Once that relationship ran its course of ups and downs and lessons learned, I reflected and decided that exploration should take place, uninhibited, free to do what I wanted in the most self-absorbed sense of the phrase. So I did. I met people. Connected socially. Connected physically. Reconnected occasionally. But through this, I lost myself. I relied on my sexuality to define me. Let’s just say feeling seen as only a sexual being can do more than its fair share of damage to your confidence and shake your identity a bit…a lotta bit actually.
So I broke down. And picked up.
After that lovely moment took place, true self-reflection began (as opposed to the previous guise of empowering myself though sexual liberation that I had previously held). I really began to look at the hows and whys and, most importantly for me, the whats; what was it that I wanted for myself, absent of worry of judgment and preconceptions of how others thought I should behave and of the labels that accompany certain actions. I reclaimed my sexuality. I felt comfortable interacting with someone of the opposite sex, knowing that whatever happened would be a mutual honest decision between two adults, not one guided by my fears or needs to fill something with essentially nothing. I was done using and being used (…although this is not always a negative; we all serve a purpose to others). It has been indescribably amazing to own, truly own a piece of yourself that has always been explained as needing to be silenced.
And my Mexican mother? Well, it seems as if she’s gone through her own journey of gaining comfort. While sex and sex-related words are still not spoken, she references it a lot more during our conversations. Some judgment remains, assumptions of liberal actions and interactions seeping through, classifying me essentially into a category that I wouldn’t consider myself to be in. but still, conversations are starting to take place. Just the other day, the following conversation occurred:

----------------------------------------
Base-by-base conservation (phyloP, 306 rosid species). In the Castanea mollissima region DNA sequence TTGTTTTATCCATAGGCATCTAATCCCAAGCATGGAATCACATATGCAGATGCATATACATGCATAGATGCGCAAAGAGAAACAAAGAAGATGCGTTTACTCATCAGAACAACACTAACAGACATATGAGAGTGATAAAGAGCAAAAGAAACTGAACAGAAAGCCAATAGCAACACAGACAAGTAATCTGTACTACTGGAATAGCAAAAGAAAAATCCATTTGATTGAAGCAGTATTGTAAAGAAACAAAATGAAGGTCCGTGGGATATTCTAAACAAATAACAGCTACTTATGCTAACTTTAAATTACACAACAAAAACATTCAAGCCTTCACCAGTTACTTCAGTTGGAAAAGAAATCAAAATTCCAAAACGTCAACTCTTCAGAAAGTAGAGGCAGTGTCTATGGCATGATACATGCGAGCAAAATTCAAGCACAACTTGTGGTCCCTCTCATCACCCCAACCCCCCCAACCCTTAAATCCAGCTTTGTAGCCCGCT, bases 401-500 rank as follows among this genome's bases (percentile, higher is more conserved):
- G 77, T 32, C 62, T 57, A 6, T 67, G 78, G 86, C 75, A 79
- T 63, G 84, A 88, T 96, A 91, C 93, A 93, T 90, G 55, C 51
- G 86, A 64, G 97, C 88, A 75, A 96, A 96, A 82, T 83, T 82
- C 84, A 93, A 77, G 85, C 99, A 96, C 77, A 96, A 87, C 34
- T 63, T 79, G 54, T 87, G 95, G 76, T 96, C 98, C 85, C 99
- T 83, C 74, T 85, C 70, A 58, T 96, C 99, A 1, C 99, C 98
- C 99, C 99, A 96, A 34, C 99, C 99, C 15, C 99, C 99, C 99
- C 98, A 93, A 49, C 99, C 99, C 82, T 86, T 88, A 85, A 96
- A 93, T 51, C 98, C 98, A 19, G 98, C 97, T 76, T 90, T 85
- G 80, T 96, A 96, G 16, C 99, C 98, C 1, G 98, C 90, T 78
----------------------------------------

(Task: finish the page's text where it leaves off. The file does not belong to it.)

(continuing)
Mexican mother: ¿ya tiene 19 anos y no ha tenido novio. Para esa edad, cuantos tuviste tu? (“she’s already 19 and hasn’t had a boyfriend. How many had you had by that age?”)
Mexican mother: ¿y cuantos “amigos”? (“and how many ‘friends’?”)
…yup, she said that. A statement filled to the brim with numerous implications and boundless assumptions. And this was not the first of its kind. My Mexican mother has made frequent reference to her assumptions of my having “amigos con derecho,” never mutual, non-sexual companionship; instead, friends with benefits with all males I engage with in late-night interactions. While I run the risk of my Mexican mother essentially thinking I’m a whore given the taboo of being open about my sexuality, I think the bigger risk is if I ignore this as part of my being, silencing an important aspect of my identity. If I do this, I feel like I am saying that I am ashamed of my actions and, more concerning, ashamed of my sexuality. this is far from where I am. I am not done in my reflection. and growth. development will undoubtedly continue. But finally, my sexuality is mine, not theirs.
“Love me or leave me but please don’t deceive me
And say you love me how I am
You love the way I fit some ideal
Not the real woman you’ve yet to understand
See love ain’t all heaven, and I am no angel
But I do the best I can
You always wanted something more from my body
And said you needed something more from my loving
But all you got was me and that’s all that I can be
I’m sorry if it let you down
But I’m not gonna sit around
And waste my precious divine energy
Trying to explain and being ashamed
Of things you think are wrong with me” – Esperanza Spalding